A Sound Strategy

SCI publisher Jim Wexell explains the Steelers' draft-day game plan and breaks down each of the picks.

Whether the players turn out is another story, but in my opinion the Steelers approached the 2011 draft with the right strategy.

I'd have preferred trading up for Mike Pouncey, of course, but that became a non-option once he was snagged with the 15th pick. So for a team sitting tight at pick 31, the Steelers played the draft like a Stradivarius.

Their strategy had nothing to do with any optimism over re-signing Ike Taylor. No, their strategy had everything to do with the fact that the cornerbacks available at pick 31 weren't much better than those who would be available at 91.

I noticed this dynamic when I sat down to mock a draft at the combine. In the first round I had to ask these questions:

* Is Aaron Williams a corner or a safety?

* Is any nickel back (Brandon Harris) worthy of the first round?

* Can Ras-I Dowling get out of the tub?

* Am I crazy to consider using a first-round pick on such question marks?

It became clear that those risks weren't worth taking once I noticed all of the talented cornerbacks who would be available in the middle rounds.

As for the defensive ends, for all the hoopla at the position there were only three who fit the Steelers' scheme. The last of the three was Cameron Heyward, and if they didn't draft him they most likely weren't going to draft one at all. It was first round or bust at that position, one of the most critical positions in the sport.

The offensive line was similar to cornerback in that one who fit the Steelers' style would be available in the second and/or third rounds. They could simply wait to see which position ranked higher in the second round and then address the other position in the third. It's the reason I doubt the Steelers tried to trade up for the 5-9 Harris in the second round.

Overall, the strategy made perfect sense, but will the players turn out?

Let's break it down:

First round – Heyward had problems stacking and shedding offensive linemen in the run game, and he isn't the most athletic of defensive ends. The comparison to a young Aaron Smith is utter nonsense. However, with his natural strength, his size, and his work ethic, Heyward is a safe bet to become a solid starter and a stout run-stopper once he receives NFL coaching. He also has the right mentality to take on the field-oxen role with the Steelers that some of the flashier college defensive ends would not.

Second round – Marcus Gilbert was the one lineman I did NOT want them to draft. And so they did. He had an awful season as Florida's left tackle, but with the coaching he'll receive from Sean Kugler there's a chance he'll develop into a right tackle or guard here. And at 6-6, 330, he has the size to develop into a star if the light ever comes on.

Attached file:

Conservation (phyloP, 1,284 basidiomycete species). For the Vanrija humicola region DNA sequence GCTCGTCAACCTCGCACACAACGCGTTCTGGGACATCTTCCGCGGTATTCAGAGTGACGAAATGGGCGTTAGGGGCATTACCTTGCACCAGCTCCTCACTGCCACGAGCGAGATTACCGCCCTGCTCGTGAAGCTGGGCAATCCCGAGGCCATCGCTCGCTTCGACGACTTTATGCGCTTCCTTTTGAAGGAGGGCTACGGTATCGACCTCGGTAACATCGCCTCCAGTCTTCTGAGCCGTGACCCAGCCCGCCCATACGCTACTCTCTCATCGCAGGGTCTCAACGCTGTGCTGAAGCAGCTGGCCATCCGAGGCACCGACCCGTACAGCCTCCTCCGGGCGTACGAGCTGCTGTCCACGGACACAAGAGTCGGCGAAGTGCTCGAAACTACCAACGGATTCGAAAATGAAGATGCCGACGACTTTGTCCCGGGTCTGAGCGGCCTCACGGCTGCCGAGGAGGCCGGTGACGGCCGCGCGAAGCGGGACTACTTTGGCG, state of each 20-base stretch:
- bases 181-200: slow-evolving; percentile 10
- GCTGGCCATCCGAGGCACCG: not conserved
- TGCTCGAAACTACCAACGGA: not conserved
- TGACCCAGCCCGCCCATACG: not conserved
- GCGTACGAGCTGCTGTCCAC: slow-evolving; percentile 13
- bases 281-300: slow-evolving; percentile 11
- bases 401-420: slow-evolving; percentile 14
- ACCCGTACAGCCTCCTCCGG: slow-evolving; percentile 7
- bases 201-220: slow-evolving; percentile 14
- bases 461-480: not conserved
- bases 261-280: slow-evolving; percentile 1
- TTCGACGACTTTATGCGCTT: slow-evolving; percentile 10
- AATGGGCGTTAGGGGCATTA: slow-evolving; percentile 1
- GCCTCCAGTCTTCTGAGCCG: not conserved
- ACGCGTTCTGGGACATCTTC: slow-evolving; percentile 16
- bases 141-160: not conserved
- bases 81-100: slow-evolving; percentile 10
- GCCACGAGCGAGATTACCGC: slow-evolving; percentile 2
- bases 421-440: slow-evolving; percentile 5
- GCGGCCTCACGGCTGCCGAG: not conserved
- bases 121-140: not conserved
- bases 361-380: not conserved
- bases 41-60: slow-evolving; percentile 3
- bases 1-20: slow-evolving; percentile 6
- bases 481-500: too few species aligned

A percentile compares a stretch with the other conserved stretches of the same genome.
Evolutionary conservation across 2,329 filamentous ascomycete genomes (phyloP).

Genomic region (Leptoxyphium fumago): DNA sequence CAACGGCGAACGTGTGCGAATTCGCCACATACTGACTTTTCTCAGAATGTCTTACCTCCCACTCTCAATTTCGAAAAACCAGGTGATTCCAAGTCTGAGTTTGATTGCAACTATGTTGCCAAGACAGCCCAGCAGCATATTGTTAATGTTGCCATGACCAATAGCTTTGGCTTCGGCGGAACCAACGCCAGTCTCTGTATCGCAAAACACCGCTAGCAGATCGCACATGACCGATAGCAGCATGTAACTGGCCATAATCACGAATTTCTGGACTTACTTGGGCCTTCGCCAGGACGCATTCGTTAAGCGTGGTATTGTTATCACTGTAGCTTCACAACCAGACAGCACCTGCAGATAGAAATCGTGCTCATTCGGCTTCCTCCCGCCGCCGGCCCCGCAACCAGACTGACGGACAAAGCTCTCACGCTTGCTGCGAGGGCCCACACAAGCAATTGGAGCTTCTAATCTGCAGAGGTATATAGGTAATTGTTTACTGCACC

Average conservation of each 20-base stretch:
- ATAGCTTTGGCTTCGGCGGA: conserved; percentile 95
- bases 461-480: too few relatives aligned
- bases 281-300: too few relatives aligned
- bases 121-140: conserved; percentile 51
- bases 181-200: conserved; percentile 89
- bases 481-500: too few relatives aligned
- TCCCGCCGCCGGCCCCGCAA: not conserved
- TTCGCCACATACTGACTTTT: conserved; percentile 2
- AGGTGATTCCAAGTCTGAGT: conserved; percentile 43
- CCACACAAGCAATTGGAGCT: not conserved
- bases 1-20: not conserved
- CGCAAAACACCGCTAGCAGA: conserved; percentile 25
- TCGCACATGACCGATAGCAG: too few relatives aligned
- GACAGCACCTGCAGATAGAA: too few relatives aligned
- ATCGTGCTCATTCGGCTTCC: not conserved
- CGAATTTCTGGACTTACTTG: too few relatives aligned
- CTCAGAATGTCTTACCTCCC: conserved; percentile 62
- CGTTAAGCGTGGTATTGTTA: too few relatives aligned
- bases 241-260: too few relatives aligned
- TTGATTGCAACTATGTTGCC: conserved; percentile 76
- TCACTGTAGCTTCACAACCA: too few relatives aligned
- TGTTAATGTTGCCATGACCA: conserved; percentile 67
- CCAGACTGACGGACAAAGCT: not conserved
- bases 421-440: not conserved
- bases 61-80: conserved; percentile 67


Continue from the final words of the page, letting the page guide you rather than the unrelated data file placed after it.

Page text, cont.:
Third round – I didn't watch Curtis Brown closely until late in his senior season, and then it was obvious he was a better cover corner than Williams. At the Senior Bowl, the slightly built Brown also showed feistiness against the run, so I wondered why he wasn't a consideration in the first round. But those who'd watched his entire career just laughed at the idea. So, maybe he's a late-bloomer. Or maybe he'll fade away and be long forgotten (except by those who wanted to trade a second and third-rounder for Pouncey). But at this point his odds of making it are the same as those for Williams, Dowling and Harris.

Fourth round – Never saw Cortez Allen play, but he appeared to fit in with the rest of the cornerbacks during combine drills. He was also praised for his work ethic and coachability, so I like the pick – on paper. That's all I know.

Fifth round – Chris Carter was a flashy pass-rushing defensive end at Fresno State who occasionally dropped into coverage, so he appeared from the outset to be a natural fit for the Steelers. He was going to be my star sleeper until Mike Mayock ranked him as a top-five OLB. Then I figured there'd be no chance of drafting him, particularly since the Steelers only had an opening for a second backup at the position. Alas, Carter dropped and the Steelers couldn't help but grab the value.

Sixth round – Even though he was a senior guard at Nebraska, Keith Williams was an unknown to me. That's hard to believe considering the Nebraska tradition and the Steelers' needs. But he visited the South Side last month and I was told he's pretty good on the move. The Steelers certainly need more consistency from their move guard.

Seventh round – All I know about RB Baron Batch is that he ran down Curtis Brown from behind to save a touchdown for Texas Tech. We're told he can catch and block, but running down a cornerback in the open field tells us a little something about his competitive speed.

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